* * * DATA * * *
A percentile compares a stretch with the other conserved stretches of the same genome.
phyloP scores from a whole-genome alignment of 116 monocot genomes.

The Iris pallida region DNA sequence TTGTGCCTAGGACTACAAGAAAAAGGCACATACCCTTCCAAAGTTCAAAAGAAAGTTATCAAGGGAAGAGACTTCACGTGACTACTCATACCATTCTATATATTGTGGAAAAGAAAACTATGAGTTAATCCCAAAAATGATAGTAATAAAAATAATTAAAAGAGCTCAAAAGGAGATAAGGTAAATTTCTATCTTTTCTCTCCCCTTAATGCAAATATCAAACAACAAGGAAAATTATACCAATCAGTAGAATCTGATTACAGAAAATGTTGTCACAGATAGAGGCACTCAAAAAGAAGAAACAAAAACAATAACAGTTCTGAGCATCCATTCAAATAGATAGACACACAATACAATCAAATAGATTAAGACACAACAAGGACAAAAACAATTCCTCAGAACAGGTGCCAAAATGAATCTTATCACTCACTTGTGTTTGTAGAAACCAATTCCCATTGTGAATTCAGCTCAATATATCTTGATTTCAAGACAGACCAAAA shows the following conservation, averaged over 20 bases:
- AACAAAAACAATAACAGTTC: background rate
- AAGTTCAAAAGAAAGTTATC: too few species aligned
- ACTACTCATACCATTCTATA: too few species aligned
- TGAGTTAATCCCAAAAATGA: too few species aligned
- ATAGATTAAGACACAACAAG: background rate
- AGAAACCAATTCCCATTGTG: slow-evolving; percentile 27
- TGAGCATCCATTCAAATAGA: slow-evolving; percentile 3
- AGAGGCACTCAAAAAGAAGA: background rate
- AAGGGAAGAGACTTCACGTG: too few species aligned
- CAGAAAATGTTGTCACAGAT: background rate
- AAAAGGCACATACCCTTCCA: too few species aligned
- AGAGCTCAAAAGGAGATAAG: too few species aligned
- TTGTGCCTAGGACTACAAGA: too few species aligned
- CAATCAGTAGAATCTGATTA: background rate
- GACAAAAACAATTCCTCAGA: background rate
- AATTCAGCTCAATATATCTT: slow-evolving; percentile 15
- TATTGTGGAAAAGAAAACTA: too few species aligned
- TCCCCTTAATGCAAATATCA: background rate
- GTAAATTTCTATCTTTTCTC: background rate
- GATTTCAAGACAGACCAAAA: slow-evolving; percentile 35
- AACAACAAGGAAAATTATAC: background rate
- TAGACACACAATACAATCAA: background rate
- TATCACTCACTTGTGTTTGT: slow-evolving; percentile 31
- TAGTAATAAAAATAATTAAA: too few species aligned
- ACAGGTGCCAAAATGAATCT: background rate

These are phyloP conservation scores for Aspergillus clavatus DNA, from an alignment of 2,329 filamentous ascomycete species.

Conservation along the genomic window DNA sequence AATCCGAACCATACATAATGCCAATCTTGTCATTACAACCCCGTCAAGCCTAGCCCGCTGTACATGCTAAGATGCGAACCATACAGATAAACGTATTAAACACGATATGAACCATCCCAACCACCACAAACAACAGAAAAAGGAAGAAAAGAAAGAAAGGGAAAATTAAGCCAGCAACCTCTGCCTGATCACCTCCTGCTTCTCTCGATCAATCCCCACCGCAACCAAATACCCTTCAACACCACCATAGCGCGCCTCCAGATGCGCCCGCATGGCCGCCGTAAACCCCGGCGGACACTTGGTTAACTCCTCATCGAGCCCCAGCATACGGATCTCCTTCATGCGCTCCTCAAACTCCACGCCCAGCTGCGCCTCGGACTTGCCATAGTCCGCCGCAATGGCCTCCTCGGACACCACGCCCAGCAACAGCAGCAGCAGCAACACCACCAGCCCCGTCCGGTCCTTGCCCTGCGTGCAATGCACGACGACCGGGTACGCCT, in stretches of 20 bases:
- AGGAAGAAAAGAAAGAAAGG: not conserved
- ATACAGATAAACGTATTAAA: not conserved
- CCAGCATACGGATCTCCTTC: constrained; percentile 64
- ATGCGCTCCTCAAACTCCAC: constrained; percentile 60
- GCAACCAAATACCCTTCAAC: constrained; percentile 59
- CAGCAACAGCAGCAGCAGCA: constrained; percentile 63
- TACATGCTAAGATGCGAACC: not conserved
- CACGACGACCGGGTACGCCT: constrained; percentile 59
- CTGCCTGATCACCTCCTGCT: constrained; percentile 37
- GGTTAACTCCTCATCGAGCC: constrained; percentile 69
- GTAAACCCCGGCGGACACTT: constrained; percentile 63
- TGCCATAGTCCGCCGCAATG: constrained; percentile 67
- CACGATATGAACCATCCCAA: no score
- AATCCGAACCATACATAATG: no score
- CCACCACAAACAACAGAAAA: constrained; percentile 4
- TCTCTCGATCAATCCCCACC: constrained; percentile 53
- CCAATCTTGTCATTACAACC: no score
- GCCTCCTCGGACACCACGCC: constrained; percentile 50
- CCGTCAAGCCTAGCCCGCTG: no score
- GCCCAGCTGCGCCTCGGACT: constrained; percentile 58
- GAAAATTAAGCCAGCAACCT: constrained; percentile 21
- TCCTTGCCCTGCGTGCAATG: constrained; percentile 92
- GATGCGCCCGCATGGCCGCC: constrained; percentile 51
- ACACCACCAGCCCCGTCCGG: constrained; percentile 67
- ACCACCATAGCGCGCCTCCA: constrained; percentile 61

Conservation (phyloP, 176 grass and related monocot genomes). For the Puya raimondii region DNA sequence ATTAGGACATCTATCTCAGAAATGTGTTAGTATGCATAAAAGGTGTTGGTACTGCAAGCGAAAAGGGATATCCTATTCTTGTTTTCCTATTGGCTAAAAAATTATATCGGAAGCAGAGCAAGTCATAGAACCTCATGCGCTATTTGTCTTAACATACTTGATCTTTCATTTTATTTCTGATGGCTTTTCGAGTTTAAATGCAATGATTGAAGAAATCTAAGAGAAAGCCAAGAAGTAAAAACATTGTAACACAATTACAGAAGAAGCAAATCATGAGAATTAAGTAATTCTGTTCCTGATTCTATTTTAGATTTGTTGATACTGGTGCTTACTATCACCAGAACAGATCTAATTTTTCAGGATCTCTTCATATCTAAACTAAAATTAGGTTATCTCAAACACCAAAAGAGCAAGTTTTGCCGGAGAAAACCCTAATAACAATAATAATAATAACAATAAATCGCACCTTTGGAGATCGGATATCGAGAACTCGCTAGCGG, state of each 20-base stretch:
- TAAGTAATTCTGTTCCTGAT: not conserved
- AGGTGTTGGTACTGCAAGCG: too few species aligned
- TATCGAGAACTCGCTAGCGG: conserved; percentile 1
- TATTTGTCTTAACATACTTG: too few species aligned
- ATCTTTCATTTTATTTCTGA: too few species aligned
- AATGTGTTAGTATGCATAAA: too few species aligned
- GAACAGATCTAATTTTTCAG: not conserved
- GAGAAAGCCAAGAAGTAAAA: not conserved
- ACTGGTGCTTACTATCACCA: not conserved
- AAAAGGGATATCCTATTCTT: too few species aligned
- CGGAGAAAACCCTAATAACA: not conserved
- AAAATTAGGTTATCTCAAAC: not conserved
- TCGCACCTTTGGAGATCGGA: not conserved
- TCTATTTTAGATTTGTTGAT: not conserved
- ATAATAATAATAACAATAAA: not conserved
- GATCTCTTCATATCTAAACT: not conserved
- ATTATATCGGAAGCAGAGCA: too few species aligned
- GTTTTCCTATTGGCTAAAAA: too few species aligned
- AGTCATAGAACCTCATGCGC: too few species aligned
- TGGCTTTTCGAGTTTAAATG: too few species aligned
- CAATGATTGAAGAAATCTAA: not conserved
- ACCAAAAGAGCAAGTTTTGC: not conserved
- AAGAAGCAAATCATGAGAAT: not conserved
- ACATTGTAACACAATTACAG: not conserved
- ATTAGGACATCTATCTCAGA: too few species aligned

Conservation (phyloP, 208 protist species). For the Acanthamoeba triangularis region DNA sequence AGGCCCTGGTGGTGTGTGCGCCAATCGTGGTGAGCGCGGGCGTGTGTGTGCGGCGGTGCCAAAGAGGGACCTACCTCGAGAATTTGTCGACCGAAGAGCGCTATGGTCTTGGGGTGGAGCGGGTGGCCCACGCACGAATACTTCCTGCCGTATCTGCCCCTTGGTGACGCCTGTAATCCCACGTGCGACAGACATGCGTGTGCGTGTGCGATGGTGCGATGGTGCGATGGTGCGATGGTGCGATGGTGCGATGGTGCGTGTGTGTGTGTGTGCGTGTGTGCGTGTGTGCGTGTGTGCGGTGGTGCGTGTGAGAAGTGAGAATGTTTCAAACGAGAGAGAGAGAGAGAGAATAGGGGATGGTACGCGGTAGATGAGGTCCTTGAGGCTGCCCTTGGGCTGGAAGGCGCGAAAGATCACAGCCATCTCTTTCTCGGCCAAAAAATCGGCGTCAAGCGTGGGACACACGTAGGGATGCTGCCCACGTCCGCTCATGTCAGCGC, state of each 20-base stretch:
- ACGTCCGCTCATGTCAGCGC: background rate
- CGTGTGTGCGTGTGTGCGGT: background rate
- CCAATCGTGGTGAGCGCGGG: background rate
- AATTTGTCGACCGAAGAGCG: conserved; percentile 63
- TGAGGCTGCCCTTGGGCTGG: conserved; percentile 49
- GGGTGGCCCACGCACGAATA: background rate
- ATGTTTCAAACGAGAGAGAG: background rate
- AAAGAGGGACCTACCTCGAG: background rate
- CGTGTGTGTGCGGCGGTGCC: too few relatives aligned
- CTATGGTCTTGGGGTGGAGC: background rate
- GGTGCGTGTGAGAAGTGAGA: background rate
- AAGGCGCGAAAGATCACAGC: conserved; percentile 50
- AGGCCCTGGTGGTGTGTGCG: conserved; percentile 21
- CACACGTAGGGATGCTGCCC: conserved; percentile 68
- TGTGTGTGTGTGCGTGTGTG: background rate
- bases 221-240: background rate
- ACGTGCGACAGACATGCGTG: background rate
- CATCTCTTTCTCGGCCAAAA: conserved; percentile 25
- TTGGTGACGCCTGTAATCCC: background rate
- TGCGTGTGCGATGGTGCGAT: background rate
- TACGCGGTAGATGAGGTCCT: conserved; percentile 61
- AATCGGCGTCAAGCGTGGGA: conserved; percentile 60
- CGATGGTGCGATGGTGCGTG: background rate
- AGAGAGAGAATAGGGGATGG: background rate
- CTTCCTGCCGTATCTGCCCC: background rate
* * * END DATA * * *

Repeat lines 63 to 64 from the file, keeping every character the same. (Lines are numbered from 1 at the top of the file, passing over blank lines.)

- GAACAGATCTAATTTTTCAG: not conserved
- GAGAAAGCCAAGAAGTAAAA: not conserved